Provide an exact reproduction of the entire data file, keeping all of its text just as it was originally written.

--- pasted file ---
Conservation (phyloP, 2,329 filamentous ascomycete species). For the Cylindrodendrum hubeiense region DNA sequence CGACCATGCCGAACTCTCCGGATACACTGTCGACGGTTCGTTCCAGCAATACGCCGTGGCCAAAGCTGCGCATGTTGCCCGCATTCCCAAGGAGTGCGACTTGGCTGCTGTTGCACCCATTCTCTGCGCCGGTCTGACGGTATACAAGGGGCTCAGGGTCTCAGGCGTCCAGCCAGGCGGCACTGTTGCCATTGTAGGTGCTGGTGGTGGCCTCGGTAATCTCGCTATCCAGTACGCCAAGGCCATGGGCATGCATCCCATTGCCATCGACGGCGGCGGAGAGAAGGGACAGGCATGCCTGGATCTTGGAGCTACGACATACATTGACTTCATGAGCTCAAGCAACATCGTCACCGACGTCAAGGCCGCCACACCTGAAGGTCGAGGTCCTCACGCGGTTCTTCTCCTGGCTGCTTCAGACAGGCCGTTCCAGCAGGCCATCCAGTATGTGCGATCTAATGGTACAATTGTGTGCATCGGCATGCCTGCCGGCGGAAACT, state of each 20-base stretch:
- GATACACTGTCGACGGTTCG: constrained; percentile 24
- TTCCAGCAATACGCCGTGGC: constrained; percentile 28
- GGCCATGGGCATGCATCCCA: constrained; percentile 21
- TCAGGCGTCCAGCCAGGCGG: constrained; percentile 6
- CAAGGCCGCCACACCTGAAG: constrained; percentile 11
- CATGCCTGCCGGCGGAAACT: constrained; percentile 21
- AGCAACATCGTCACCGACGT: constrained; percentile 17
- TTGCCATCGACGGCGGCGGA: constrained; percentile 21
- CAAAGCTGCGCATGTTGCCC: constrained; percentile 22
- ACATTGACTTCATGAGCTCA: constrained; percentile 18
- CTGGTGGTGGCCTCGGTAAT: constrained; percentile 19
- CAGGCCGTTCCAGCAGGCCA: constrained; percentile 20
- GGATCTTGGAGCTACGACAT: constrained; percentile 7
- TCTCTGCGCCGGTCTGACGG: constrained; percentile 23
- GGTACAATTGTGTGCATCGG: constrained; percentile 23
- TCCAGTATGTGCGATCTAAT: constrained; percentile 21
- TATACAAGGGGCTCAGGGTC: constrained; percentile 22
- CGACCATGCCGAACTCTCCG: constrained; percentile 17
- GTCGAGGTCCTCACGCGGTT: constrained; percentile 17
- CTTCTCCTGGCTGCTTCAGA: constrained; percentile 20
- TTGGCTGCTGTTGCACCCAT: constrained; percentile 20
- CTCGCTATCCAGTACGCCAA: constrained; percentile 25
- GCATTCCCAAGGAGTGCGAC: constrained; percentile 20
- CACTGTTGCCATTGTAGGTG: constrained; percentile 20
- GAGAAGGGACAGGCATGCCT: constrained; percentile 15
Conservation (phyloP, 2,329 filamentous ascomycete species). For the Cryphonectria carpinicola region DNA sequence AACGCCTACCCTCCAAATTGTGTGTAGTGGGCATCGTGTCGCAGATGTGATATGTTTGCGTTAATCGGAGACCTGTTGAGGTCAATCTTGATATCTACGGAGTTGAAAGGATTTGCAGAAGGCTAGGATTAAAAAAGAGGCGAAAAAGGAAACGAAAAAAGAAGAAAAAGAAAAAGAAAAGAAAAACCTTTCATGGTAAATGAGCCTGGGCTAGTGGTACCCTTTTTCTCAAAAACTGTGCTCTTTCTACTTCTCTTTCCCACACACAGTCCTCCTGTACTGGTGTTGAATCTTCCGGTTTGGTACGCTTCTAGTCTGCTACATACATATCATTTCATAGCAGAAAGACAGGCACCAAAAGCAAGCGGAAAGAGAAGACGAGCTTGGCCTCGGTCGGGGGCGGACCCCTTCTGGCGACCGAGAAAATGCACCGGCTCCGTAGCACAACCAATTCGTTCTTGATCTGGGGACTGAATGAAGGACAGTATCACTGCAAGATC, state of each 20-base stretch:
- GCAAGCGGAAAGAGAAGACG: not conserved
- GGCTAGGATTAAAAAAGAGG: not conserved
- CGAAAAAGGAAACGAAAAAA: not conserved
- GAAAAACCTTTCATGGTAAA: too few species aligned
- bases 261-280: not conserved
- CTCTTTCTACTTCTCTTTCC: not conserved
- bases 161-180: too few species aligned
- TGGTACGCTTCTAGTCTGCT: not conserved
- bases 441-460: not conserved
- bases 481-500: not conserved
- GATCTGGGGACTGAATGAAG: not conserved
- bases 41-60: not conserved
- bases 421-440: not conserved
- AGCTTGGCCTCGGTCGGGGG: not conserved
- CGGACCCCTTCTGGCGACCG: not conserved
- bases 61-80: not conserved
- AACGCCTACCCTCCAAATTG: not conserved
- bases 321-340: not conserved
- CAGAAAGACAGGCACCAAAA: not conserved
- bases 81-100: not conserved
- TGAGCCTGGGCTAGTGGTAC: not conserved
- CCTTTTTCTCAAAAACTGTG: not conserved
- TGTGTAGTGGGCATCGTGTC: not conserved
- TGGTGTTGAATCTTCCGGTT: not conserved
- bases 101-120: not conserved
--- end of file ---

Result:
Conservation (phyloP, 2,329 filamentous ascomycete species). For the Cylindrodendrum hubeiense region DNA sequence CGACCATGCCGAACTCTCCGGATACACTGTCGACGGTTCGTTCCAGCAATACGCCGTGGCCAAAGCTGCGCATGTTGCCCGCATTCCCAAGGAGTGCGACTTGGCTGCTGTTGCACCCATTCTCTGCGCCGGTCTGACGGTATACAAGGGGCTCAGGGTCTCAGGCGTCCAGCCAGGCGGCACTGTTGCCATTGTAGGTGCTGGTGGTGGCCTCGGTAATCTCGCTATCCAGTACGCCAAGGCCATGGGCATGCATCCCATTGCCATCGACGGCGGCGGAGAGAAGGGACAGGCATGCCTGGATCTTGGAGCTACGACATACATTGACTTCATGAGCTCAAGCAACATCGTCACCGACGTCAAGGCCGCCACACCTGAAGGTCGAGGTCCTCACGCGGTTCTTCTCCTGGCTGCTTCAGACAGGCCGTTCCAGCAGGCCATCCAGTATGTGCGATCTAATGGTACAATTGTGTGCATCGGCATGCCTGCCGGCGGAAACT, state of each 20-base stretch:
- GATACACTGTCGACGGTTCG: constrained; percentile 24
- TTCCAGCAATACGCCGTGGC: constrained; percentile 28
- GGCCATGGGCATGCATCCCA: constrained; percentile 21
- TCAGGCGTCCAGCCAGGCGG: constrained; percentile 6
- CAAGGCCGCCACACCTGAAG: constrained; percentile 11
- CATGCCTGCCGGCGGAAACT: constrained; percentile 21
- AGCAACATCGTCACCGACGT: constrained; percentile 17
- TTGCCATCGACGGCGGCGGA: constrained; percentile 21
- CAAAGCTGCGCATGTTGCCC: constrained; percentile 22
- ACATTGACTTCATGAGCTCA: constrained; percentile 18
- CTGGTGGTGGCCTCGGTAAT: constrained; percentile 19
- CAGGCCGTTCCAGCAGGCCA: constrained; percentile 20
- GGATCTTGGAGCTACGACAT: constrained; percentile 7
- TCTCTGCGCCGGTCTGACGG: constrained; percentile 23
- GGTACAATTGTGTGCATCGG: constrained; percentile 23
- TCCAGTATGTGCGATCTAAT: constrained; percentile 21
- TATACAAGGGGCTCAGGGTC: constrained; percentile 22
- CGACCATGCCGAACTCTCCG: constrained; percentile 17
- GTCGAGGTCCTCACGCGGTT: constrained; percentile 17
- CTTCTCCTGGCTGCTTCAGA: constrained; percentile 20
- TTGGCTGCTGTTGCACCCAT: constrained; percentile 20
- CTCGCTATCCAGTACGCCAA: constrained; percentile 25
- GCATTCCCAAGGAGTGCGAC: constrained; percentile 20
- CACTGTTGCCATTGTAGGTG: constrained; percentile 20
- GAGAAGGGACAGGCATGCCT: constrained; percentile 15
Conservation (phyloP, 2,329 filamentous ascomycete species). For the Cryphonectria carpinicola region DNA sequence AACGCCTACCCTCCAAATTGTGTGTAGTGGGCATCGTGTCGCAGATGTGATATGTTTGCGTTAATCGGAGACCTGTTGAGGTCAATCTTGATATCTACGGAGTTGAAAGGATTTGCAGAAGGCTAGGATTAAAAAAGAGGCGAAAAAGGAAACGAAAAAAGAAGAAAAAGAAAAAGAAAAGAAAAACCTTTCATGGTAAATGAGCCTGGGCTAGTGGTACCCTTTTTCTCAAAAACTGTGCTCTTTCTACTTCTCTTTCCCACACACAGTCCTCCTGTACTGGTGTTGAATCTTCCGGTTTGGTACGCTTCTAGTCTGCTACATACATATCATTTCATAGCAGAAAGACAGGCACCAAAAGCAAGCGGAAAGAGAAGACGAGCTTGGCCTCGGTCGGGGGCGGACCCCTTCTGGCGACCGAGAAAATGCACCGGCTCCGTAGCACAACCAATTCGTTCTTGATCTGGGGACTGAATGAAGGACAGTATCACTGCAAGATC, state of each 20-base stretch:
- GCAAGCGGAAAGAGAAGACG: not conserved
- GGCTAGGATTAAAAAAGAGG: not conserved
- CGAAAAAGGAAACGAAAAAA: not conserved
- GAAAAACCTTTCATGGTAAA: too few species aligned
- bases 261-280: not conserved
- CTCTTTCTACTTCTCTTTCC: not conserved
- bases 161-180: too few species aligned
- TGGTACGCTTCTAGTCTGCT: not conserved
- bases 441-460: not conserved
- bases 481-500: not conserved
- GATCTGGGGACTGAATGAAG: not conserved
- bases 41-60: not conserved
- bases 421-440: not conserved
- AGCTTGGCCTCGGTCGGGGG: not conserved
- CGGACCCCTTCTGGCGACCG: not conserved
- bases 61-80: not conserved
- AACGCCTACCCTCCAAATTG: not conserved
- bases 321-340: not conserved
- CAGAAAGACAGGCACCAAAA: not conserved
- bases 81-100: not conserved
- TGAGCCTGGGCTAGTGGTAC: not conserved
- CCTTTTTCTCAAAAACTGTG: not conserved
- TGTGTAGTGGGCATCGTGTC: not conserved
- TGGTGTTGAATCTTCCGGTT: not conserved
- bases 101-120: not conserved